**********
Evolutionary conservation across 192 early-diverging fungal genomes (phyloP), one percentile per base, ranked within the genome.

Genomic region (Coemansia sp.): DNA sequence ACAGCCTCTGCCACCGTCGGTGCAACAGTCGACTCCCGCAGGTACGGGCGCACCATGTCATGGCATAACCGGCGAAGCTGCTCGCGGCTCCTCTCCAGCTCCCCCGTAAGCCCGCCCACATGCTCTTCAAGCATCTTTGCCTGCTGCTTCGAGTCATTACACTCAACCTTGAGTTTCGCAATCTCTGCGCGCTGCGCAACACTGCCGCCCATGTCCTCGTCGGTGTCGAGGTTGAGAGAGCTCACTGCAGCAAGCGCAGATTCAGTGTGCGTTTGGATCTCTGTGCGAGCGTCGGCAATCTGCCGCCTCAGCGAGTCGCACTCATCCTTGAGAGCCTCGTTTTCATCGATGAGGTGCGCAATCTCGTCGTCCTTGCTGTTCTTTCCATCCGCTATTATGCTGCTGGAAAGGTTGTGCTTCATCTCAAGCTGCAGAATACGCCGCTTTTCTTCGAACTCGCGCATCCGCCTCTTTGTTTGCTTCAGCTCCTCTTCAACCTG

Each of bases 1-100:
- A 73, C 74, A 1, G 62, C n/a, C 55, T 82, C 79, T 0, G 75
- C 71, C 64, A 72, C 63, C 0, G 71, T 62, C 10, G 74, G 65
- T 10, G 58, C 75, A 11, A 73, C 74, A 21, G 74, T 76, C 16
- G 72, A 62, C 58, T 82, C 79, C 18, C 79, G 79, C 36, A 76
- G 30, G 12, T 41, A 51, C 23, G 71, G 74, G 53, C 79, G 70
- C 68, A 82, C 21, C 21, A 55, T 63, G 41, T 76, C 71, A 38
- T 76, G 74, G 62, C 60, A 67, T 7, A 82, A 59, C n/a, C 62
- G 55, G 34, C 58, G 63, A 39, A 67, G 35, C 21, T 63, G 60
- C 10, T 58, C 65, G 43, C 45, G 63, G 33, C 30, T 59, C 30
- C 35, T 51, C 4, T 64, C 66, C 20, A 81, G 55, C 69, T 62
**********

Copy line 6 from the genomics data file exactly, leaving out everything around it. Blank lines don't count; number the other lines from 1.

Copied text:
- T 10, G 58, C 75, A 11, A 73, C 74, A 21, G 74, T 76, C 16